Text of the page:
A number of major tech companies and car makers were recently linked to child labor. Apple, Samsung, Microsoft and Volkswagen were just some of those named in an Amnesty International and Afrewatch report that showed companies are using minerals mined by children in dangerous conditions in the Democratic Republic of Congo.
According to the report, titled “This is what we die for: Human rights abuses in the Democratic Republic of the Congo power the global trade in cobalt,” these companies are “failing to do basic checks to ensure that cobalt mined by child labourers has not been used in their products.” Tech companies source cobalt to create lithium-ion rechargeable batteries, which are used in smartphones and other electronic devices.
Details of Child Labor, Abuse
The DRC is home to more than half of the world’s cobalt supply, with 20% of the country’s production occurring in the southern region. According to the Amnesty report, children as young as 7 are mining cobalt in these areas. Amnesty and Afrewatch researchers reportedly visited artisanal mines in southern DRC in the spring of 2015 and spoke with 17 child miners who make between $1–$2 a day in up to 12-hour shifts.
The groups also took note of the dangerous conditions the miners, including children, were subject to. This included chronic exposure to dust containing cobalt, which can lead to asthma, decreased pulmonary function and lung disease. Mines are poorly ventilated, and unsupported tunnels where miners work often collapse, the report said. Miners do not wear gloves, face masks or other protective gear, according to the report.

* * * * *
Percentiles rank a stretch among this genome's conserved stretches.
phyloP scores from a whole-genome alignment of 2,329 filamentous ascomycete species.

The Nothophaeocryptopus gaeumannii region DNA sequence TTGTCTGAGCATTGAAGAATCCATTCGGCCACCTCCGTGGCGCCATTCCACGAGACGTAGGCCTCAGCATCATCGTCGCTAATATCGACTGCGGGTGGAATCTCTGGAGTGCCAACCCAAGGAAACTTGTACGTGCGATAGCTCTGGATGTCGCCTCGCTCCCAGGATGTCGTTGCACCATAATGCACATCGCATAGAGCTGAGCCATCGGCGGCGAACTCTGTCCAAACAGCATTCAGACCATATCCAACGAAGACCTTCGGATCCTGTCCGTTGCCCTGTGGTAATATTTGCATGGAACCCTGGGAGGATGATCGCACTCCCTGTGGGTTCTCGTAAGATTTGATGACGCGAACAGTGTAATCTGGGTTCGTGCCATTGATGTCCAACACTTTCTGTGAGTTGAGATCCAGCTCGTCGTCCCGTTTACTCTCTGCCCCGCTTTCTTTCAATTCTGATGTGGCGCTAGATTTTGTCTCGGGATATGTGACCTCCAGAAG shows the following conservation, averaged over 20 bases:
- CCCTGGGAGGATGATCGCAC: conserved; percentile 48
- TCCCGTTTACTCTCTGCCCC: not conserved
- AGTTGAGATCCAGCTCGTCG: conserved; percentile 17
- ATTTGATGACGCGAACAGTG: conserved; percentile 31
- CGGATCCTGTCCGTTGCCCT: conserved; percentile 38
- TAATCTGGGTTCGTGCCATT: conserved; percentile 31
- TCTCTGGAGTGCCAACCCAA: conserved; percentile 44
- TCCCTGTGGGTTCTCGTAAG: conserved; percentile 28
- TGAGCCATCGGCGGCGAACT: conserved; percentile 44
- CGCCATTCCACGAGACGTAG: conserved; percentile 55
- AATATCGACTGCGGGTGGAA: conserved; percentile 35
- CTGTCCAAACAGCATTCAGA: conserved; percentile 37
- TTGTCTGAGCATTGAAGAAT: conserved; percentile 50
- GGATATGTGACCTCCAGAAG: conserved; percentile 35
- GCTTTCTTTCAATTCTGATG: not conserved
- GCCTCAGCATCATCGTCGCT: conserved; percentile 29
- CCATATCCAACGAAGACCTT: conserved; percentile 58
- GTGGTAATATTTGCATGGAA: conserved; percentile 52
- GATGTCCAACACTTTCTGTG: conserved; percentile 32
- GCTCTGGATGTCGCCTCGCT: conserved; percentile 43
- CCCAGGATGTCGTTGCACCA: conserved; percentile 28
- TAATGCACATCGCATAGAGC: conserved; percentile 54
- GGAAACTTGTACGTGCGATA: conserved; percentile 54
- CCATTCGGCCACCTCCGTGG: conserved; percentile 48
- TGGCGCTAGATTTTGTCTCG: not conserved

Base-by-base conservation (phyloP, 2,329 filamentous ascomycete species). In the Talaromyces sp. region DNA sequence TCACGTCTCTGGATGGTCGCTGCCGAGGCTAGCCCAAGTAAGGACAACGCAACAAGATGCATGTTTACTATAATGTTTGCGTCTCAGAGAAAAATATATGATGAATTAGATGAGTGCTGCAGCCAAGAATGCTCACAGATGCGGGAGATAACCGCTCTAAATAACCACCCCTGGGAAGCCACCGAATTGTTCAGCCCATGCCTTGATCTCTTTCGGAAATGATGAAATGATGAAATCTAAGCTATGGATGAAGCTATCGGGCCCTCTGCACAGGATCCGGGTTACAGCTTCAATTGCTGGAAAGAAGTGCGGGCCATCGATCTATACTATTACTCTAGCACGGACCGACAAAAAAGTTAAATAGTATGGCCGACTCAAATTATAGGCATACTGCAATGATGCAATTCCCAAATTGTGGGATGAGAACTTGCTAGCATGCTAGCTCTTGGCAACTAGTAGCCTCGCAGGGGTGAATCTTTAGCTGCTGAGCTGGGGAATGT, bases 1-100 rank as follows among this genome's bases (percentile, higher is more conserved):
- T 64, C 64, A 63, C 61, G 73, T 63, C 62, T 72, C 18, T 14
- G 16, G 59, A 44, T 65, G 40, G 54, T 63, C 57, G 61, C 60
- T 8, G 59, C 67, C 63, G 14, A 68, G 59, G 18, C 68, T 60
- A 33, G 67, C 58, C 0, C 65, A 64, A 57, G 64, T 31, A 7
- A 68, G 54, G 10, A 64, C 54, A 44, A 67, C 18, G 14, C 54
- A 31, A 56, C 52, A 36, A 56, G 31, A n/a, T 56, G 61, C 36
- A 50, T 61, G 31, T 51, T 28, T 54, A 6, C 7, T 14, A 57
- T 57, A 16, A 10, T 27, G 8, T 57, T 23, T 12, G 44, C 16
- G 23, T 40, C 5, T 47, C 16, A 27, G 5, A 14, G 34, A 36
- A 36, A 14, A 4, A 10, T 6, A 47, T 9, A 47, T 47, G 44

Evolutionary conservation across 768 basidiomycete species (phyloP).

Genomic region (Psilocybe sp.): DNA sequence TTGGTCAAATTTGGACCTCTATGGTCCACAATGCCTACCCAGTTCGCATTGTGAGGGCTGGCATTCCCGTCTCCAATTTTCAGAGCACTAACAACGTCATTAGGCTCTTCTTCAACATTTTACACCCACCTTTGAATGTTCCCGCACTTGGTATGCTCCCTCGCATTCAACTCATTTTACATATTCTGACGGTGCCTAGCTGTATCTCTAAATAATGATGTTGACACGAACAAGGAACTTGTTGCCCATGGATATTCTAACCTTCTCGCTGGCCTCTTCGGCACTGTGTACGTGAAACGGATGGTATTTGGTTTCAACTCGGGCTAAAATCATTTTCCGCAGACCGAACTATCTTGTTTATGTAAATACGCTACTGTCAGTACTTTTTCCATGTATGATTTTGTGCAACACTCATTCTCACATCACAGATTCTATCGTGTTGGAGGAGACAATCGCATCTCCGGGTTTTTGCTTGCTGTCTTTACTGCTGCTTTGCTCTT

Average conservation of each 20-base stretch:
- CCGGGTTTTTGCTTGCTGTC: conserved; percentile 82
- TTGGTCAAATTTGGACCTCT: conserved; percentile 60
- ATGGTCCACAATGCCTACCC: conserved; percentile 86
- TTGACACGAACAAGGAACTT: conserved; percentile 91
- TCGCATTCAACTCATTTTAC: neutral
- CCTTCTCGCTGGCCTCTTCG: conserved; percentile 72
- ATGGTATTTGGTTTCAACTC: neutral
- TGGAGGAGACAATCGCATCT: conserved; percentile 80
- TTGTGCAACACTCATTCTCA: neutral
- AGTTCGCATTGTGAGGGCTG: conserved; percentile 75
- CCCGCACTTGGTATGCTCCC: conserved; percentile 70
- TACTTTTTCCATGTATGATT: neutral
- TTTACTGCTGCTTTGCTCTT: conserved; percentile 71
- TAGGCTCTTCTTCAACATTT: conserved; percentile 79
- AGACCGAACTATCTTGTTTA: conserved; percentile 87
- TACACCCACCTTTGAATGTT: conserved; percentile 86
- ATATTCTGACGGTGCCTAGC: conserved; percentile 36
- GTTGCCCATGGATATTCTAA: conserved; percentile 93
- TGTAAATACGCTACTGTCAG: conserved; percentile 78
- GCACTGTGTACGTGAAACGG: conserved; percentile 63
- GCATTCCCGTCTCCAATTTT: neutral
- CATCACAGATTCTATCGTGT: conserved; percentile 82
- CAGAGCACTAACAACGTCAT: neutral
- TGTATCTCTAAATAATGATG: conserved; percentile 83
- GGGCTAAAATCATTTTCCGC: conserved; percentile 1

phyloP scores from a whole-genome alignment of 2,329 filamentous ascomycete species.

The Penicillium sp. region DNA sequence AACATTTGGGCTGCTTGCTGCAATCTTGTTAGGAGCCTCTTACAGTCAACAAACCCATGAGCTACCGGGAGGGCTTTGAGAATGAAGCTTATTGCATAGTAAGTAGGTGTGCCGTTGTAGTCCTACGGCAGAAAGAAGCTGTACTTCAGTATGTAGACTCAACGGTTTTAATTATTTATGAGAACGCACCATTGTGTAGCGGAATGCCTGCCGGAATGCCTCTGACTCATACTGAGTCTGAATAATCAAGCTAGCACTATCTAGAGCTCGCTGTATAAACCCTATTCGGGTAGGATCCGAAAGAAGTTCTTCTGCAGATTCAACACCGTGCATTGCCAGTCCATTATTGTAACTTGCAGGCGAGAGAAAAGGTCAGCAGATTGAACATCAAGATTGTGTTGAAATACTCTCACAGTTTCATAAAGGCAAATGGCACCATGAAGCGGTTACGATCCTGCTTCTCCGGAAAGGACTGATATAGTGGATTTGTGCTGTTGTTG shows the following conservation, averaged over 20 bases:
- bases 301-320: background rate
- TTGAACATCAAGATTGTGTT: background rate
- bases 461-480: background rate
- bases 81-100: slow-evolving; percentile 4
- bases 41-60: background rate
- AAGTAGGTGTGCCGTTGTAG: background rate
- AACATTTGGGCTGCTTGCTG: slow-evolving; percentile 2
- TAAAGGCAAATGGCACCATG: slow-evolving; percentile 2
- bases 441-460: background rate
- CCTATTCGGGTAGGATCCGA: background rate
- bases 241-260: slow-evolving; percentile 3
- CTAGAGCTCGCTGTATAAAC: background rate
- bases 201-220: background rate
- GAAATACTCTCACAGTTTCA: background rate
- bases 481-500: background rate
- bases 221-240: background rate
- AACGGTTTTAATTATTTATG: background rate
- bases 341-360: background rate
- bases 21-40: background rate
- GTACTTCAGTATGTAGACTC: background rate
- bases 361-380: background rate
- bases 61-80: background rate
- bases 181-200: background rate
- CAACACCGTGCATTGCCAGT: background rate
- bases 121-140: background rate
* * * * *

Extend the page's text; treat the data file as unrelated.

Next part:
Cobalt Supply Chain From the DRC to China to the US
Amnesty said researchers followed the cobalt supply chain starting in the DRC. A main buyer of the DRC mined cobalt is Congo Dongfang Mining International, a 100%-owned subsidiary of the Chinese company Huayou Cobalt Company Ltd. CDM smelts the ore and exports it to China where Huayou Cobalt processes it more and sells it to battery component manufacturers in China and South Korea that are used as suppliers of major technology companies, the report stated.
The companies Amnesty identified as using this cobalt include:
Companies identified in the report said they have zero tolerance for child labor in their supply chains. However, Amnesty said the companies also did not provide details on what steps they have taken to check if child labor exists in their supply chains.
“Many companies denied sourcing cobalt from the DRC and/or Huayou Cobalt – though they are listed as customers in documents of other companies who are listed as buying from Huayou Cobalt – but did not explain whom they sourced cobalt from,” the report said.
Samsung, for instance, told Amnesty it is impossible for it to determine the exact location of where cobalt in its supply chain was mined.
“In reality, it is very hard to trace the source of the mineral due to the suppliers’ nondisclosure of information and the complexity of the supply chains,” the company told Amnesty.
Daimler AG, the German automaker, also said it could not “definitely confirm” whether or not cobalt used in its products came from this problematic region in the DRC.
The Amnesty report also stated Huayou has failed to follow international best practices on supply chain due diligence to truly check if child labor and human rights abuses are occurring at its cobalt suppliers.